Economic weakness in key
markets dims luxury sales
Consumers warm to unique craftsmanship
Of the 13 categories tracked in the
BrandZ™ Top 100 Most Valuable
Global Brands, luxury declined
most in Brand Value, with a 6
percent drop compared with a 16
percent rise a year ago.
Following a strong recovery from the global
financial crisis, the pace of sales flattened
for several reasons, including the economic
slowdown in China, Brazil and Russia. In
addition, China's anti-corruption regulations
trimmed luxury gift giving in that country.
Changing values and attitudes about
consumption also impacted luxury brands.
Some consumers, particularly millennials,
viewed luxury products as expensive
indulgences inconsistent with their desire to
live in a modest and sustainable way.
In addition, luxury brands limited efforts
to reach a mass audience and instead
reaffirmed exclusivity as a vital characteristic
of luxury. Instead of offering trinkets
at entry-level price points to widen
accessibility, brands relied on content, such
as live streaming fashion shows, to introduce
new customers to the brand experience.
This resurgence of exclusivity created
an opportunity for more ubiquitous and
popularly priced luxury brands like Michael
Kors. Sold both at its own locations and
in department stores in over 85 countries,
Michael Kors entered the BrandZ™ Luxury
Top 10 for the first time this year.
Meanwhile, new luxury markets emerged –
in Mexico, Turkey and Nigeria, for example.
And brands also targeted the large and
fast-growing demographic made up of
international travelers who purchase luxury
at airport shops.
The slowdown of the Chinese economy
especially impacted Prada. With one-third
of its sales coming from the Asia-Pacific
region, Prada's annual profits and brand
value dropped. Both Louis Vuitton and
Gucci, which expanded rapidly in China,
were impacted by the economic slowdown
and the anti-corruption regulations that
dampened official gift giving.
In contrast, Hermès was less affected by
China's economic slowdown, perhaps
because the brand is a relative newcomer to
China, and also because of its more discreet
designs. Without the logo emphasis that had
characterized some of its competitors, it
better fit the more reserved mood of today's
Chinese consumers. Jewelry was popular
in Asia because of its timelessness and
Because of the price transparency created
by the Internet, many brands harmonized
their prices across regions. Some brands
harmonized prices to slow the grey market
of goods purchased in Europe, at relatively
lower prices, for sale in China at a profit.
While these actions protected brand equity
by eliminating large price differences across
markets, they also trimmed lucrative margins
in certain markets. Chanel lowered retail
prices in Hong Kong and China while raising
prices in Europe. Other luxury brands, such
as Cartier, Patek Philippe and Burberry, took
Changing ideas of luxury
For many post-recession luxury consumers,
it was acceptable to purchase and enjoy
luxury but not to be profligate and
ostentatious. Even shoppers who typically
had purchased an expensive leather bag
every season instead looked for durability,
adopting an attitude that The Futures
Company calls "considered consumption."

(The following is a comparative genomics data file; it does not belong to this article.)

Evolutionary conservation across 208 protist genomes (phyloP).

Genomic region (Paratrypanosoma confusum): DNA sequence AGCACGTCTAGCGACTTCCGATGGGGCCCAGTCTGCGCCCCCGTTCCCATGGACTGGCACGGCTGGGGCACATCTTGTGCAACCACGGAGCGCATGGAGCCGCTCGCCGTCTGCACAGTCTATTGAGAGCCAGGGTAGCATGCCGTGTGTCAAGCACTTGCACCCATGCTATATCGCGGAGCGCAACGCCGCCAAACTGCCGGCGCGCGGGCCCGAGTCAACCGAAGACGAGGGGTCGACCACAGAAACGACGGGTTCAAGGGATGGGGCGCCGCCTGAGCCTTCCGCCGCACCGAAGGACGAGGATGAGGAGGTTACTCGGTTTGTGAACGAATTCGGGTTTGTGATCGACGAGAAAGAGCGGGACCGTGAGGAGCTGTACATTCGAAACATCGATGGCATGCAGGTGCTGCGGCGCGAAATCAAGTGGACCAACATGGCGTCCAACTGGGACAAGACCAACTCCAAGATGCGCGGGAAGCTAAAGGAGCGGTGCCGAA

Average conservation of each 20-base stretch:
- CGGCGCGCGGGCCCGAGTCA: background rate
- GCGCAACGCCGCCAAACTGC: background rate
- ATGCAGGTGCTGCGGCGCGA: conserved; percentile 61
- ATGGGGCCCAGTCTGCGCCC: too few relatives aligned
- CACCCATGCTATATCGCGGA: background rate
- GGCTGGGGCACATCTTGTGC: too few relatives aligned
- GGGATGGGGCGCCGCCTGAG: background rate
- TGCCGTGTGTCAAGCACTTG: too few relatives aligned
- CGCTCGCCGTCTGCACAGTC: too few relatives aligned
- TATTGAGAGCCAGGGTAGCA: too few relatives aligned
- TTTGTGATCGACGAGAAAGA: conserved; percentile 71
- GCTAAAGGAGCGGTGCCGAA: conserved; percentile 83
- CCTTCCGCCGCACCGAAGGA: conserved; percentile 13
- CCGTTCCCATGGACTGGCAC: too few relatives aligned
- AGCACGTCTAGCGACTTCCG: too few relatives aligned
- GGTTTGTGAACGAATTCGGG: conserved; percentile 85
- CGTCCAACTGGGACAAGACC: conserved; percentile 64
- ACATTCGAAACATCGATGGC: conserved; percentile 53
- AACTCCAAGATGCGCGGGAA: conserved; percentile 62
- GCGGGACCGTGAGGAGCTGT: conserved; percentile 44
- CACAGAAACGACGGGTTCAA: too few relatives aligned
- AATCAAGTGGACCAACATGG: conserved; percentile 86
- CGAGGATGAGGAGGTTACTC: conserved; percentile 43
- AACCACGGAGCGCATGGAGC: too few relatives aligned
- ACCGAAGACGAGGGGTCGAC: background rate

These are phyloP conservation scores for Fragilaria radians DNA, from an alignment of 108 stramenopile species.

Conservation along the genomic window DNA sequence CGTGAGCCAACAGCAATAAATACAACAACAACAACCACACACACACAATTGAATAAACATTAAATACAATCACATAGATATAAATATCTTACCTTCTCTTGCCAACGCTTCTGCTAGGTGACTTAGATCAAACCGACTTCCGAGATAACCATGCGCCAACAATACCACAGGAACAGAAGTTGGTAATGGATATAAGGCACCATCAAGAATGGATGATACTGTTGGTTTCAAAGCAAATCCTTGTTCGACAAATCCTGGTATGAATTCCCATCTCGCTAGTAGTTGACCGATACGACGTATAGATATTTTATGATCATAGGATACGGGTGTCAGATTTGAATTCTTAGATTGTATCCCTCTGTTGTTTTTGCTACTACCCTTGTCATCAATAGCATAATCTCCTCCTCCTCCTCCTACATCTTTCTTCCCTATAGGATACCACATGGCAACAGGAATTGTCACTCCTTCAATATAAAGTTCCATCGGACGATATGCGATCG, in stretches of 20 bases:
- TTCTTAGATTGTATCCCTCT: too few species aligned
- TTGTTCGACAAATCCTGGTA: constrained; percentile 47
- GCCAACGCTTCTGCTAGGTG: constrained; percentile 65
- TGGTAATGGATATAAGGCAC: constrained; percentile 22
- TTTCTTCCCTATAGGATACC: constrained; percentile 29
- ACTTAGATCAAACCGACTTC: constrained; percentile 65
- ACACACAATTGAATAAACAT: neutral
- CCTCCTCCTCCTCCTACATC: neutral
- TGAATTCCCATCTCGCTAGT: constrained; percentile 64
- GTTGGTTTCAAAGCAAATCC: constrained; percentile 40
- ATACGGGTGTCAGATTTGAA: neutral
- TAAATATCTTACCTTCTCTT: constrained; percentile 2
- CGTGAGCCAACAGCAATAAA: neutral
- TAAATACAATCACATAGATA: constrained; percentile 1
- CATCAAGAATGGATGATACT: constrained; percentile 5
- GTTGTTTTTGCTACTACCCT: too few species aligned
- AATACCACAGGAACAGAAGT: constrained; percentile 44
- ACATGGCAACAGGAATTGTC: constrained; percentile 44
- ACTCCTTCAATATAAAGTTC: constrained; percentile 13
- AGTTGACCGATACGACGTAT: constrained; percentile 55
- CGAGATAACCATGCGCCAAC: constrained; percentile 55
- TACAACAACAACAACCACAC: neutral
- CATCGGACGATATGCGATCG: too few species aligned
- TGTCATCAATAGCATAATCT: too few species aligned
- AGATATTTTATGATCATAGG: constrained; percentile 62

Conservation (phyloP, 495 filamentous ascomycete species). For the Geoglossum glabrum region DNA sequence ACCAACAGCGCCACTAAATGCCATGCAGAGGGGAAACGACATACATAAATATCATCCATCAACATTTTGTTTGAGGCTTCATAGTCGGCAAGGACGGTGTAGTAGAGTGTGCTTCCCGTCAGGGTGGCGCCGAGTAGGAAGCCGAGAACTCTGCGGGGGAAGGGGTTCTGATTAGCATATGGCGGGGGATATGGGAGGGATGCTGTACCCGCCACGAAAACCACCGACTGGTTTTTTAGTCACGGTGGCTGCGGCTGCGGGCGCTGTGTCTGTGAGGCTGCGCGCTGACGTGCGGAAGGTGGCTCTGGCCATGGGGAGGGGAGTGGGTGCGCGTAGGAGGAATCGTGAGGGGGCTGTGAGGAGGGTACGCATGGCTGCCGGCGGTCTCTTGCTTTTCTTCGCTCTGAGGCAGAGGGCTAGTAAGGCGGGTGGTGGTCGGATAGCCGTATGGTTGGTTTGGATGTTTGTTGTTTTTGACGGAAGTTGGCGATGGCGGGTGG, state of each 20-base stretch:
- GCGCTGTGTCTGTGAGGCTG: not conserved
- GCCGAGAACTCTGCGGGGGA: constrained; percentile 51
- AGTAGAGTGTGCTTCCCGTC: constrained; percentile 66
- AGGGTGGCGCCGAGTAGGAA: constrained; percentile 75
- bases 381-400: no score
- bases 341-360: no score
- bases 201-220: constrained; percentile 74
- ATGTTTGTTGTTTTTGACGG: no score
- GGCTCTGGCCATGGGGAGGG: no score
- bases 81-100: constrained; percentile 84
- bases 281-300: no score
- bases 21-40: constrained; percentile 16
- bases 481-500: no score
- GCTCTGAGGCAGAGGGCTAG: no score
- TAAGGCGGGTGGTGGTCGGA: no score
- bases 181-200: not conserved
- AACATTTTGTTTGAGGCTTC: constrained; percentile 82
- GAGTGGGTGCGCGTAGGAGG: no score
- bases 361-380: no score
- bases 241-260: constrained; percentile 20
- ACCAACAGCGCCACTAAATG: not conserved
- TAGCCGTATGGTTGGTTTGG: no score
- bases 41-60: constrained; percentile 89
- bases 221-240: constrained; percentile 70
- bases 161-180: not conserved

Durability came in the form of a wellmade
leather bag from a famous brand,
for example, or a bag from a lesser-known
brand recognized by only those "in the
know" for unique design and craftsmanship.
One example of these small but growing
brands was The Row, whose creative head
left to take on the job at Hermès.
To satisfy the consumer desire for more
discreet luxury, some of the large brand
houses introduced more understated
designs and promoted their artisan roots.
Burberry personalized perfume by etching
the user's initials on the bottle.
New products and
Brands responded to these trends both
with new products and communications.
Burberry expanded the link between
fashion shows and music with Burberry
Acoustic, a project that promotes young
musicians. While Burberry continued to be
a communication innovator, other brands
began to catch up.
Louis Vuitton created a campaign around
travel, connecting the brand with its
heritage in fine luggage. Its Fondation Louis
Vuitton art museum in Paris, designed by
the renowned architect Frank Gehry, was
among the most notable expressions of
brand experience. Rather than sponsoring
an existing art exhibition, Louis Vuitton
curated its own collection.
Louis Vuitton also released a campaign
called Series 1. Produced by a collective
of photographers rather than a single
photographer, the campaign created
variety and more of a local feel rather than
a global statement. The brand also built
Louis Vuitton hotels, for the ultimate brand
Under the leadership of a new design
head, Tiffany reinvented some of
its traditional collection to meet
contemporary tastes. While still a brand
known for gift purchasing, it appealed to
women desiring to purchase jewelry for
themselves. The T collection – bracelets
and other items featuring the Tiffany "T"
created a new access point to the brand
while maintaining exclusivity.
Matching the social mood of the times,
Tiffany introduced a line of men's wedding
bands and engagement rings for samesex
couples. The initiative benefited from
both the increase in same-sex marriages
and the growing men's fashion market.
Chanel made headlines at Paris Fashion
Week with innovative presentations at
both the spring and fall shows. In the
spring, Chanel staged its fashion show as
a women's rights demonstration, while
in the fall, Chanel presented its fashions
ironically, using a set designed as a
hypermarket. On aisles transformed into
catwalks, models paraded past Chanel-branded
hardware and FMCG products.